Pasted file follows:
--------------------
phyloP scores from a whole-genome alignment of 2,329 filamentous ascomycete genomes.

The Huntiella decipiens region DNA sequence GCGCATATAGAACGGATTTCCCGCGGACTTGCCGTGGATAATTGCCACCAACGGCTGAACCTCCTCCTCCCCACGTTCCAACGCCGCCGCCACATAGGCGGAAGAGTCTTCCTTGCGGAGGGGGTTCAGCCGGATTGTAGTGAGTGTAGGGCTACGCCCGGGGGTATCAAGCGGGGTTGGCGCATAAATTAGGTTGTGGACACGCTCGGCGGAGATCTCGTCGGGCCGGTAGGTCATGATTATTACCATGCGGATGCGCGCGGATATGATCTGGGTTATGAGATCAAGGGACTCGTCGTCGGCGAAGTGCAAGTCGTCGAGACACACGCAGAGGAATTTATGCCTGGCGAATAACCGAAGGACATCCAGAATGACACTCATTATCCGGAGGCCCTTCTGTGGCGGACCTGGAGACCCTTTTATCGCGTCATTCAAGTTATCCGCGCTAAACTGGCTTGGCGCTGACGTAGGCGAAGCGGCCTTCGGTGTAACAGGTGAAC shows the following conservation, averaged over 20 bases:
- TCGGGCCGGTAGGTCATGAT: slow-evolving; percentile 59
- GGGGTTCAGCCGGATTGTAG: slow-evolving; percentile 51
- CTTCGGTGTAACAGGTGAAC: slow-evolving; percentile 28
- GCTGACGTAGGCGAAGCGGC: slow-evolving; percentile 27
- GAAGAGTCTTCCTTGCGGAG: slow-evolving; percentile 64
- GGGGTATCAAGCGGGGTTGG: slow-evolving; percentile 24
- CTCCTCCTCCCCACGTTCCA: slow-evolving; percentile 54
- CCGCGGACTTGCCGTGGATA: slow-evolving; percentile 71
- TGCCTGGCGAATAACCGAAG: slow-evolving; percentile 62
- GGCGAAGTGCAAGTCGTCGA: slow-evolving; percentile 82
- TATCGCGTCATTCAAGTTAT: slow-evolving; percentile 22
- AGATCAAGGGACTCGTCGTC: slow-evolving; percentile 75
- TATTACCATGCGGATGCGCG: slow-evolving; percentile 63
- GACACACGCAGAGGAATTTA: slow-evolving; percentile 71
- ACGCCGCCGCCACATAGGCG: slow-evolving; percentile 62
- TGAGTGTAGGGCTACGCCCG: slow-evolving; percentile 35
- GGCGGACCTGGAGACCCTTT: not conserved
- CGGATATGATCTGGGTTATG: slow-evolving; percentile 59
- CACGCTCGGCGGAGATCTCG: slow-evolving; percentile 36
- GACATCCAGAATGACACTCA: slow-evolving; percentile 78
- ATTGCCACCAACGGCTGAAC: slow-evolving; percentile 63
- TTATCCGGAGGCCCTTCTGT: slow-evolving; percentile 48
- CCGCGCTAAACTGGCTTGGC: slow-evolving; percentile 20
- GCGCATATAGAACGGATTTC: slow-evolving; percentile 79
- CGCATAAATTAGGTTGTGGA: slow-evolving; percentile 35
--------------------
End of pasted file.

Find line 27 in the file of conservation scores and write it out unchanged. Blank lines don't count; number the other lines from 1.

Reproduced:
- CGCATAAATTAGGTTGTGGA: slow-evolving; percentile 35